Petrochemicals and refining industries boost global demand for flowmeters
According to a report by Transparency Market Research, the global flowmeters market will be worth $9.61 billion by 2021, up from $5.20 billion in 2014, representing a compound annual growth rate of 9.5 percent between 2015 and 2021.
Environmental regulations for quality control and revenue calculations in the petrochemicals and refining industries of flowmeter use is aiding the growth of the market, the research firm said.
Transparency Market Research also expects growing demand for wastewater infrastructure to create opportunities in the market.
Advanced flowmeters are also driving growth, with older models being replaced by new smart flowmeters which are more reliable and accurate in measurement.
One of the key factors holding back growth of the flowmeters market globally is the shortage of skilled technicians. Lack of specialized equipment for calibration is also hampering growth. Proper calibration of flowmeters is essential, the research firm noted.
The report segments the market on the basis of product type, including Coriolis flowmeter, magnetic flow meter, ultrasonic flowmeter, vortex flowmeter, turbine flowmeter, and others. Of these, magnetic flowmeters held the largest market share of 21 percent in 2014.
By application, the market is segmented into water management, energy management, food, oil and gas, and others. Of these, the food sector accounted for the largest market share of 17.6 percent.
U.S. remains top producer of petroleum and natural gas
The U.S. held on to its position as the world’s largest producer of petroleum and natural gas hydrocarbons in 2015, according to estimates released by the U.S. Energy Information Administration (EIA).
For the U.S. and Russia, total petroleum and natural gas production is split almost evenly. In contrast, Saudi Arabia’s production heavily favors petroleum.
Crude oil and lease condensate accounted for around 60 percent of the total petroleum hydrocarbon production in the U.S. in 2015. Another 20 percent of U.S. production was natural gas plant liquids. Biofuels and refinery processing gain made up most of the remaining U.S. petroleum and other liquids production volumes.
The EIA noted that U.S. crude oil prices remained relatively low throughout 2015, with the spot price of West Texas Intermediate crude oil declining from $47 per barrel in January to $37 per barrel in December.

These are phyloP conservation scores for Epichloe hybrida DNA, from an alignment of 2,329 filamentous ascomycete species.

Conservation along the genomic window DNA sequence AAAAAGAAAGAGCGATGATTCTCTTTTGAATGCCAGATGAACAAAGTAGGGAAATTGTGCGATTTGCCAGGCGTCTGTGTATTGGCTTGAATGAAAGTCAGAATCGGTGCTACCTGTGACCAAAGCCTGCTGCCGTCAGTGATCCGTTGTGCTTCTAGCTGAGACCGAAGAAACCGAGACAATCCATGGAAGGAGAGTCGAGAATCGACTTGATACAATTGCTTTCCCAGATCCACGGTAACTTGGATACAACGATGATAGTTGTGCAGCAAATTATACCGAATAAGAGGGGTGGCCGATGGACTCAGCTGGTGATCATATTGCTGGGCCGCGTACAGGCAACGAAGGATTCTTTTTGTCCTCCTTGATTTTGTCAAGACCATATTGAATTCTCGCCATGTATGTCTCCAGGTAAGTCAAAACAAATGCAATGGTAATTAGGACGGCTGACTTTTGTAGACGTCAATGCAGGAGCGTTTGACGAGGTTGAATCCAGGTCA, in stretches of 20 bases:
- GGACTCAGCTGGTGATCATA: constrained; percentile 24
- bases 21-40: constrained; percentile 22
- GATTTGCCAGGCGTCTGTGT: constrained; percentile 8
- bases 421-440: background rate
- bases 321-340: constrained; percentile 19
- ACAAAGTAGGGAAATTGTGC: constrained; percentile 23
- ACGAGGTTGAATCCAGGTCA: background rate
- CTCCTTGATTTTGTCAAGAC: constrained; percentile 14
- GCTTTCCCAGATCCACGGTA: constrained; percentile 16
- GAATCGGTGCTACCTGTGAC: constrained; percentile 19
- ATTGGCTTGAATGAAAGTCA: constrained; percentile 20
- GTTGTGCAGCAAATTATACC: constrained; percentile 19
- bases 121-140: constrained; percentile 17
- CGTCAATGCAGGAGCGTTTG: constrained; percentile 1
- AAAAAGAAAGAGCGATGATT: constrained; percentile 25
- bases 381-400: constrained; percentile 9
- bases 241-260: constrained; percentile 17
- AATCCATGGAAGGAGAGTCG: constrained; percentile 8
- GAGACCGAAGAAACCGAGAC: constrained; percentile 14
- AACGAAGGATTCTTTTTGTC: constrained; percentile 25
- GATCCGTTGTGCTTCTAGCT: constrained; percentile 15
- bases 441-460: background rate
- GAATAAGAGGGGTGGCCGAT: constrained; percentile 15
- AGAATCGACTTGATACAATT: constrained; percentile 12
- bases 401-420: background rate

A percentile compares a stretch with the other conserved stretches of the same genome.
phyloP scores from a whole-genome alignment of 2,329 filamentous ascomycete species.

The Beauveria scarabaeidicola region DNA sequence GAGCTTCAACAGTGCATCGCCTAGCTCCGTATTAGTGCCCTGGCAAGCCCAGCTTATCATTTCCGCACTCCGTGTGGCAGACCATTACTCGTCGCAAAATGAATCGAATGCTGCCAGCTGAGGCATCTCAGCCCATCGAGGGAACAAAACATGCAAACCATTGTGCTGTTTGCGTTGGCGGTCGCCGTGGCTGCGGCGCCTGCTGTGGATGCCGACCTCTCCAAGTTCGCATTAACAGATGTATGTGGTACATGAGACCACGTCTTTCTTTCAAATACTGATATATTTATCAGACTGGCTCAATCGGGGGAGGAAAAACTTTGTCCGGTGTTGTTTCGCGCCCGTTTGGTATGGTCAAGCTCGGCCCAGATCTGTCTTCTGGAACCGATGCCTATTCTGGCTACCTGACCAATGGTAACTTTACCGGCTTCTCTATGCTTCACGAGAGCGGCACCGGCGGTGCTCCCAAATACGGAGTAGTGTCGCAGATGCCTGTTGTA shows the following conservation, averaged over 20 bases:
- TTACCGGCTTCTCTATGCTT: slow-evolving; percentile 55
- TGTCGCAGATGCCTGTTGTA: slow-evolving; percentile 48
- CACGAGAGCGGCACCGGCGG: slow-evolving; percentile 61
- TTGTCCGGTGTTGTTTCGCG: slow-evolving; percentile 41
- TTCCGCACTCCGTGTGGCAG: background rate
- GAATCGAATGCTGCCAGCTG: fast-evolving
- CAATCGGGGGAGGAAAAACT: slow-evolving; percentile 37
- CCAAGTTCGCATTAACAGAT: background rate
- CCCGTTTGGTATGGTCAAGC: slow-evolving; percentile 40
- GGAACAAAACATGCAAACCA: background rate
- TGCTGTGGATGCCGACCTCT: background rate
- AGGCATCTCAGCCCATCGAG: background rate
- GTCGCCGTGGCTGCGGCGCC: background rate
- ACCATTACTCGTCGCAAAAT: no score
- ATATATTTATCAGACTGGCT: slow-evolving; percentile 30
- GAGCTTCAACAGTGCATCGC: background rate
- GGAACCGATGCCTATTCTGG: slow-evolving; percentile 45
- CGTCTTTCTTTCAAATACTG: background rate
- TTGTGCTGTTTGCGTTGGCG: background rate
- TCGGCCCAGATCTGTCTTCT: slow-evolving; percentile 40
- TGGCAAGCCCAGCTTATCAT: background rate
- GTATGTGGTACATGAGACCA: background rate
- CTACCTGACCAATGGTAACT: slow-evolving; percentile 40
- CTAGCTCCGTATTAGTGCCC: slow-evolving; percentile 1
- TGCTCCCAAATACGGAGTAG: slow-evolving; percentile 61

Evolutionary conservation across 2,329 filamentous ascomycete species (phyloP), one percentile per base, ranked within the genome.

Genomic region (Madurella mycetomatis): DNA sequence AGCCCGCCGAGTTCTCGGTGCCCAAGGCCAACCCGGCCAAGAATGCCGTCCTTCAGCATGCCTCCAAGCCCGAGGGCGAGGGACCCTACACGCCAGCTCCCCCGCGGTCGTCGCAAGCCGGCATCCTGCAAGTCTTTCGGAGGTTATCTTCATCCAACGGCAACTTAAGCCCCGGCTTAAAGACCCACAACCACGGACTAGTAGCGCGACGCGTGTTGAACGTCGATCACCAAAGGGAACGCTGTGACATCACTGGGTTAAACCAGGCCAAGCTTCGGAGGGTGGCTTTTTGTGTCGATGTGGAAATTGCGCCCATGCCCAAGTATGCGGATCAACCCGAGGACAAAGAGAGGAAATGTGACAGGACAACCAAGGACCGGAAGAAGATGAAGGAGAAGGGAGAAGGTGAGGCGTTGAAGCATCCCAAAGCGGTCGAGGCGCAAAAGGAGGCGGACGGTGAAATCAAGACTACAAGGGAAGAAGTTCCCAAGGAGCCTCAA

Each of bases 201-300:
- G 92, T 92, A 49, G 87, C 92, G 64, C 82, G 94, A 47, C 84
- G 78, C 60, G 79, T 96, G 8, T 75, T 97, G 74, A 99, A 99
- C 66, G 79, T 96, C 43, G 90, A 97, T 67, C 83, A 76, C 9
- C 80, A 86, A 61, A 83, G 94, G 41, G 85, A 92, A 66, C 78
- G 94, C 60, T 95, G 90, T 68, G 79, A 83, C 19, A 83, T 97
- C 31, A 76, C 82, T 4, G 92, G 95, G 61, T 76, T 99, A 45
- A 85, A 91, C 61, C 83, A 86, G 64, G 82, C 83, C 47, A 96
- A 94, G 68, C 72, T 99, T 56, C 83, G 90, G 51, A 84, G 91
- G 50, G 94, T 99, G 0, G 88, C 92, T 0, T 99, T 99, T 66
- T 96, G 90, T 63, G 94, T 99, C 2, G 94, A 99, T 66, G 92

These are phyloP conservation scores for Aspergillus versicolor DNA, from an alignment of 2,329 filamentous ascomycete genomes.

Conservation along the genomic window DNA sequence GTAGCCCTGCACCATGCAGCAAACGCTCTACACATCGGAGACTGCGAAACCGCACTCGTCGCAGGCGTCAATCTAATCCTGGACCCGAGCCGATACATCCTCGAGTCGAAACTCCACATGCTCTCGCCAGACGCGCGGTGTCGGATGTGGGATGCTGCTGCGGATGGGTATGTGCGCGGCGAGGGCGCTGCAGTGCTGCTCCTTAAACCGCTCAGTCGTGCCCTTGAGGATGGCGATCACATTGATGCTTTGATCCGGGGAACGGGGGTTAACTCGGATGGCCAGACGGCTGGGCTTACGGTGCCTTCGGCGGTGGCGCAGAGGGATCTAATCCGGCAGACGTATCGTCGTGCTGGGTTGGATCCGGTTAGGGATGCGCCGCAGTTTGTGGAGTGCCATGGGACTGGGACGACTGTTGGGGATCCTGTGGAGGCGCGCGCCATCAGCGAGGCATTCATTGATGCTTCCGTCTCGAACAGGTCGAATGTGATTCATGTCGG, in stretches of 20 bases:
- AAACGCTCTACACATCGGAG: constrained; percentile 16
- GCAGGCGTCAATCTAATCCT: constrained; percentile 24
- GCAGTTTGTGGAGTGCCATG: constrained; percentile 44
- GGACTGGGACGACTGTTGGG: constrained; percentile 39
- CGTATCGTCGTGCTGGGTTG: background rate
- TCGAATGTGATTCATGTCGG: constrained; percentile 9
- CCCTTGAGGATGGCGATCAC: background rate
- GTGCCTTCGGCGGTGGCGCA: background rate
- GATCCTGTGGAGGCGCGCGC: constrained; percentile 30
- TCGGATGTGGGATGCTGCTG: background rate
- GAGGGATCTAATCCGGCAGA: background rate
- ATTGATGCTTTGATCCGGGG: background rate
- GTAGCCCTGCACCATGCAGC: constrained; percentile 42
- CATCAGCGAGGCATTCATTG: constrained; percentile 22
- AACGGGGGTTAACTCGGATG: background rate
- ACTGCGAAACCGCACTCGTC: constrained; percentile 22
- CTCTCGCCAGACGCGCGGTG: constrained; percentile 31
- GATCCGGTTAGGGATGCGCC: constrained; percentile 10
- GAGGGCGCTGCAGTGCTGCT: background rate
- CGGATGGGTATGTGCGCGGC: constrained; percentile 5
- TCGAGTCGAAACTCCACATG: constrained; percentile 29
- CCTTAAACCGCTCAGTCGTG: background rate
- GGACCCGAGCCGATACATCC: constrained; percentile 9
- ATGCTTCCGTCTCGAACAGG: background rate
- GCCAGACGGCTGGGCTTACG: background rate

But despite low crude oil prices and a 60 percent drop in the number of operating oil and natural gas rigs, U.S. petroleum supply increased by 1.0 million barrels per day in 2015. U.S. natural gas production increased by 3.7 billion cubic feet per day, with nearly all of the increase occurring in the eastern United States.
EIA report shows record-breaking month for dry natural gas production
For the sixth straight year, monthly dry natural gas production was the highest since EIA began reporting data on the production in 1973. 2016 levels rose to 74.0 billion cubic feet (Bcf) per day, a 0.1 percent increase from 2015 levels of 73.9 Bcf per day.
While production was up, consumption for the same time period decreased to 76.6 Bcf per day, representing a 9.2 percent decline. Dry natural gas consumption fell 7.8 Bcf per day in March 2015.
The EIA also reported that consumption decreased in the residential and commercial sectors but increased in the industrial and electric power deliveries sectors. Residential decreased 28.3 percent and commercial declined 23.1, while industrial rose 0.8 percent and electric power delivered climbed 22.9 percent.
New technology separates oil, gas and water on the seabed
Norwegian research organization SINTEF is working with recently established company Seabed Separation to develop equipment that can be installed on the seabed instead of on the platform deck to reduce the amount of energy needed to separate oil and gas from produced water before processing.
When oil and gas arrive at a platform from a well on the seabed, they are mixed with large volumes of water from the reservoir. To avoid bringing this water to the surface, the new system separates the oil, gas and water on the seabed.
The water is injected back into the reservoir or discharged, if it is clean enough. Meanwhile the oil and gas are transported to the nearest platform for further processing.
Because the water no longer has to be lifted, the daily energy saving using the new seabed system is 20 MWh, which is equivalent to 18 months’ consumption by an average Norwegian household. For all the platforms on the Norwegian continental shelf, the daily saving is equivalent to the daily energy consumption of about 100,000 houses. Consumption of chemicals is also reduced.
Seabed Separation believes the new system, potentially on the market in 2018, will make it possible to develop new oil and gas fields more cost-effectively.